Where does the profanity come from? 5

According to NewSpring’s creative pastor, Perry Noble’s pulpit profanity comes from God’s leading and Jesus’ example.

Perry uses a lot of strong words in his sermons…how does he get away with that?

never confuses sermon prep with his quiet time. in his quiet time whatever he’s studying God will speak into him something that is for perry first and often times for the church…

it’s used to get people’s attention and do away with what church people think is supposed to be said and seen. cuz that’s what jesus did.

You’ve got to be careful that you don’t do anything that those “church people” would think is appropriate.

What does the main man say about his profanity?

Q [from a senior pastor]: I wish I could say balls and things that are that daring.

A: If you want to say balls SAY BALLS!

In other words, just do it.

By the way, could a senior pastor possibly ask a more pathetic question? Imagine the church marquee:

Visit our church: We say balls.

5 thoughts on “Where does the profanity come from?

  1. Sylvia Oct 12, 2009 10:37 am

    I don’t mean to just bust on Perry here, but there’s a concept here that has been bothering me for a while. I hear a lot of teachers say that Jesus was into offending “church people” or that he was always tough on “church leaders”. Isn’t this technically untrue, at least during His earthly ministry, in that there wasn’t a “church” at that time. Didn’t the Church begin on the day of Pentecost? The Levitical priesthood is not the church, and the nation of Israel was not the church. I mean, it’s all different, the priesthood of all believers, the indwelling of the Holy Spirit,the..uh..gentiles. I don’t think I’m pushing dispensationalism when I say that the Church is unique. Jesus wasn’t busting on “church people” he was busting on purportedly faithful Jewish leaders who were, in fact, rejecting their Messiah.

    Jesus offended the self-righteous, yes, and well He should have(and well we still should) but He didn’t just bust on His followers to show that He could. What kind of shepherd wields his rod and staff indiscriminately just to mess with his sheep?

    Jesus addressed the churches in the book of Revelation. He had some hard words for some of them, but he didn’t say “balls”, that really wasn’t the tone. This is His bride He’s talking to. Was He trying to “just shake her up a bit” or was He lovingly giving her the words she needed the times to come?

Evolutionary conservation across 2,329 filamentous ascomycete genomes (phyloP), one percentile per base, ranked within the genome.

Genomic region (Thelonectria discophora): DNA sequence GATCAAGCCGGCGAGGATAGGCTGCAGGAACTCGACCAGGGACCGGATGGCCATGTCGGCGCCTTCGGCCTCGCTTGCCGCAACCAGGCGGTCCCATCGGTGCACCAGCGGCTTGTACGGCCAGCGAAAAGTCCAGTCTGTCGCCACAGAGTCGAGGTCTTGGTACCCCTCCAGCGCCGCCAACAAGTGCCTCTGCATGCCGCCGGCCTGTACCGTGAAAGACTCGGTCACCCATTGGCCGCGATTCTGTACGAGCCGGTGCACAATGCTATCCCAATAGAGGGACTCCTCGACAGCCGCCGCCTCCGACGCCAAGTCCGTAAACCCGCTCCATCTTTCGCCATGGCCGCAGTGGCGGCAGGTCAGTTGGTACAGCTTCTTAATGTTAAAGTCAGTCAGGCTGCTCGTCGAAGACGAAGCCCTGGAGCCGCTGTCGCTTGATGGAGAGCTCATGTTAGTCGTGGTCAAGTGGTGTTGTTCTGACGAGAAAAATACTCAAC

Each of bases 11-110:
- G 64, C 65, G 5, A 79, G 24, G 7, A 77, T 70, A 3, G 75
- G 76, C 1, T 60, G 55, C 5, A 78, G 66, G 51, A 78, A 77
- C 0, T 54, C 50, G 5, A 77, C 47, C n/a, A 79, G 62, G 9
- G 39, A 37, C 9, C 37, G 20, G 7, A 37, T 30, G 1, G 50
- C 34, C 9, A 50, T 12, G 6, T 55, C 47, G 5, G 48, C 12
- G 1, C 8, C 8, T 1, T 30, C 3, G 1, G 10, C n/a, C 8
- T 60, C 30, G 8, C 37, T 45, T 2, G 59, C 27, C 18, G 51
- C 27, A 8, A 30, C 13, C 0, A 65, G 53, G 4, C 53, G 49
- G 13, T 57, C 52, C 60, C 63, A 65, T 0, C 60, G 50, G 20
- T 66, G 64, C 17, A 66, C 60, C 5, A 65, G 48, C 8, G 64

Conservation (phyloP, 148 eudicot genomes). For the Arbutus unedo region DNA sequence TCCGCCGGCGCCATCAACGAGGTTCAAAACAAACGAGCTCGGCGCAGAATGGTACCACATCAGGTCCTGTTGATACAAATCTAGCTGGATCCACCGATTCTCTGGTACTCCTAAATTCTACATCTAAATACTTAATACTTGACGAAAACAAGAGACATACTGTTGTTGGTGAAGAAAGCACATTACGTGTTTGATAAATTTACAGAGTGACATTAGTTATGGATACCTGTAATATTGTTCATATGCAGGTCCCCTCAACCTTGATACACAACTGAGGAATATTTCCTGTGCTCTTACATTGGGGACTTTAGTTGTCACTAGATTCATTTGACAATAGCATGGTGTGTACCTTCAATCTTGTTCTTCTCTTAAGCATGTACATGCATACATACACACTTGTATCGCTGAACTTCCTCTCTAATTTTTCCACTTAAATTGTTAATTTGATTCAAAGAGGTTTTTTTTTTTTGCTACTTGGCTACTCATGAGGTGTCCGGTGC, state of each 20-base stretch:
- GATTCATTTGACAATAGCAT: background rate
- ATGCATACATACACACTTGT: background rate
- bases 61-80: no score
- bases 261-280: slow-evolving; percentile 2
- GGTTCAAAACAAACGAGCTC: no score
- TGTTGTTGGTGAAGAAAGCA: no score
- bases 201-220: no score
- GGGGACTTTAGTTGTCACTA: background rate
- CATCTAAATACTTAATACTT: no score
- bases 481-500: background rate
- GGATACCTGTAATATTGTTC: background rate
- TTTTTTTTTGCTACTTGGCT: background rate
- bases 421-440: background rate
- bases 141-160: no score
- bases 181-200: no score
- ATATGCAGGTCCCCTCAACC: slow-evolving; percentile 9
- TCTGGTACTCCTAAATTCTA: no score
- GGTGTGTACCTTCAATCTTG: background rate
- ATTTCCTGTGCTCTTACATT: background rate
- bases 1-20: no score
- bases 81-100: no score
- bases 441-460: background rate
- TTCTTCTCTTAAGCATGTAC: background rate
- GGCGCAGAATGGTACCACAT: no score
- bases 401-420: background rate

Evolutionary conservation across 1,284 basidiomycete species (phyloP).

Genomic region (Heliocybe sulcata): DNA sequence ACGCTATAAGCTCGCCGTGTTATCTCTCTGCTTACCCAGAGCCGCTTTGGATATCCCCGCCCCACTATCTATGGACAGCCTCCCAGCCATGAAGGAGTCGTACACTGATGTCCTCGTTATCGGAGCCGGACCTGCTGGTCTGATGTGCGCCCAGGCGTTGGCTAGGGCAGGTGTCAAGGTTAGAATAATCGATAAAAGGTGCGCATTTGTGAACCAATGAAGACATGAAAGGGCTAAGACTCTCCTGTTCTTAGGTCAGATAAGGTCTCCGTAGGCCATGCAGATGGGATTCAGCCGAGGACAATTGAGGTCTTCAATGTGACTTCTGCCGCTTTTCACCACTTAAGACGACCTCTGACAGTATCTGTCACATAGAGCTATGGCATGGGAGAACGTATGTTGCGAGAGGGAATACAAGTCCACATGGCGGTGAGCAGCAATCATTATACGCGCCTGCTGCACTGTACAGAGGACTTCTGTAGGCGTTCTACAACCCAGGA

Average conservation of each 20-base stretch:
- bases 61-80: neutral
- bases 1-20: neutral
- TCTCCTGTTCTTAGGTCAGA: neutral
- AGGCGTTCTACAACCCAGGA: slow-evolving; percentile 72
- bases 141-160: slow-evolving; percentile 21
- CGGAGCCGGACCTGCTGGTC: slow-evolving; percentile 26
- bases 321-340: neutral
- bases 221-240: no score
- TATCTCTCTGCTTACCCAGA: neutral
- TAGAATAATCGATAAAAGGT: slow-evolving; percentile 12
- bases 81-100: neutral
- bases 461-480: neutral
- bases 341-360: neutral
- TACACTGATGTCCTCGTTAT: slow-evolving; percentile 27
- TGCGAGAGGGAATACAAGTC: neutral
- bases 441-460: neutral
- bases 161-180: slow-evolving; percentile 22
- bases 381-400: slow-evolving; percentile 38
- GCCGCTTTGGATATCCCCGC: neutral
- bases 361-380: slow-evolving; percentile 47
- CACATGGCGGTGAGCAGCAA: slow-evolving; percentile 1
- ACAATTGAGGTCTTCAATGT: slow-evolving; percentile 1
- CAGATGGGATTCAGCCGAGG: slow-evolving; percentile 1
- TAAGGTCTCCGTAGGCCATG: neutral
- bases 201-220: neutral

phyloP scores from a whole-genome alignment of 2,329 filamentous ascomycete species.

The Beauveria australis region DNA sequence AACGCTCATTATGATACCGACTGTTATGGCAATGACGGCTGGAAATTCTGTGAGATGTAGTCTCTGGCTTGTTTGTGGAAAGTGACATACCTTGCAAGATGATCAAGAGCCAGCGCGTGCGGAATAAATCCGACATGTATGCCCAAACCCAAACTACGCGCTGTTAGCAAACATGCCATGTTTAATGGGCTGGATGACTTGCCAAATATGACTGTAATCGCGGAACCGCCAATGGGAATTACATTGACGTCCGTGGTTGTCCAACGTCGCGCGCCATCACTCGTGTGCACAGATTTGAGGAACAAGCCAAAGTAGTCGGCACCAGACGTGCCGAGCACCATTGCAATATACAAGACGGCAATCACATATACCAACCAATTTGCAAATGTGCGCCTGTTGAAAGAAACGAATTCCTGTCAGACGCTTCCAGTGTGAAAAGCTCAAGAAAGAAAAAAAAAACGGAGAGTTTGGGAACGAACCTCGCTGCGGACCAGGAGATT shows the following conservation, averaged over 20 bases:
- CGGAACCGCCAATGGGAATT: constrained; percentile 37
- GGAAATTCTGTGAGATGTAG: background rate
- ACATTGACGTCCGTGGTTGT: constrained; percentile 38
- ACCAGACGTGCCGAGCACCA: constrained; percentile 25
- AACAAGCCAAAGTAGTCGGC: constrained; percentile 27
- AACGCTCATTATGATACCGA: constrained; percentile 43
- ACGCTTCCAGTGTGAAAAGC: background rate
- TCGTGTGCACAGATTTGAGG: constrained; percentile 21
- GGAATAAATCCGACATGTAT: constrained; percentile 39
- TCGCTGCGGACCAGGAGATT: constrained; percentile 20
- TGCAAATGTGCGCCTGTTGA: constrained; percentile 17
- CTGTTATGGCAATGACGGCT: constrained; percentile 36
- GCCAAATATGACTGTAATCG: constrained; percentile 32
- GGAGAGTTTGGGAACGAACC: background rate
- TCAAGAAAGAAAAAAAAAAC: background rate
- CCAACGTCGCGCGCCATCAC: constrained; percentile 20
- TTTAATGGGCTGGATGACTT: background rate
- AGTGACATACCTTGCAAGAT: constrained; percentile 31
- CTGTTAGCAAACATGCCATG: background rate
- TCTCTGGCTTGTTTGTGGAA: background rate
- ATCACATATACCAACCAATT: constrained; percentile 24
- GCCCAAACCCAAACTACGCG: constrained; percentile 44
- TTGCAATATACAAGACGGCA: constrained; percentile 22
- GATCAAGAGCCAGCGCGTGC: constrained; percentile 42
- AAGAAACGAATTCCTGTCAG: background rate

To me, there is a complete difference between self-righteous people who reject Christ (like the Jewish leaders in Jesus’ time) and the people who have chosen Christ and become part of His church. Sure, you will find some self-righteous(therefore Christ-rejecting) people in churches, and you will find apostate churches that preach legalism and self-righteousness, but that does not, at all, give us permission to come down on all believers as if they all became stiff-necked Pharisees the moment they were baptized. This is not the proper way to look upon the Good Shepherd’s flock, and it is not the proper way to treat His blood-bought bride.

  2. Josh Oct 12, 2009 11:06 am

    I’m not sure “balls” counts as profanity, and it’s not particularly offensive to me. It does sound crude and unprofessional to me. I guess it depends on the audience and context, though. I’d probably cringe if I heard that word used in a sermon, not so much because it’s offensive, but because I would assume it was being used primarily for its shock value and to prove how non-legalistic the speaker is. It’s the same kind of annoyance I feel about believers who drink (which doesn’t bother me) and talk constantly about alcohol, hoping against hope that someone will rebuke them for drinking. Then they can talk about how the bible doesn’t forbid drinking, only drunkeness, blah blah blah blah. Then they can pat themselves on the back about how open-minded and free they are.

    I do think it’s pretty funny that some pastor out there is losing sleep because he wants to say “balls” in church and doesn’t think he can get away with it. Must be a great life if that’s a significant worry for you, lol.

  3. Corner Coffee Oct 12, 2009 4:51 pm

    The only reason I oppose using “strong language” or secular music in a church is because it gives a loaded nerf gun to blogs like this one.

    It’s a hassle I’d rather a church not have to waste time dealing with.

  4. James Downing Oct 13, 2009 4:33 am

    So Coffee, you are saying that preachers using profanity is frivolous at best and is something they could easily live without.

    Yeah, I agree with that.

  5. Corner Coffee Oct 13, 2009 11:32 am

    In most cases, I doubt very seriously that a pastor gets a burden from God to use “hell” or “balls” in his sermon. I’m not saying it doesn’t happen. It’s just very uncommon, I would guess.

    In those cases, yes, it’s frivolous and potentially distracting. It’s best to just keep the language G-rated.

    Just my opinion, though.

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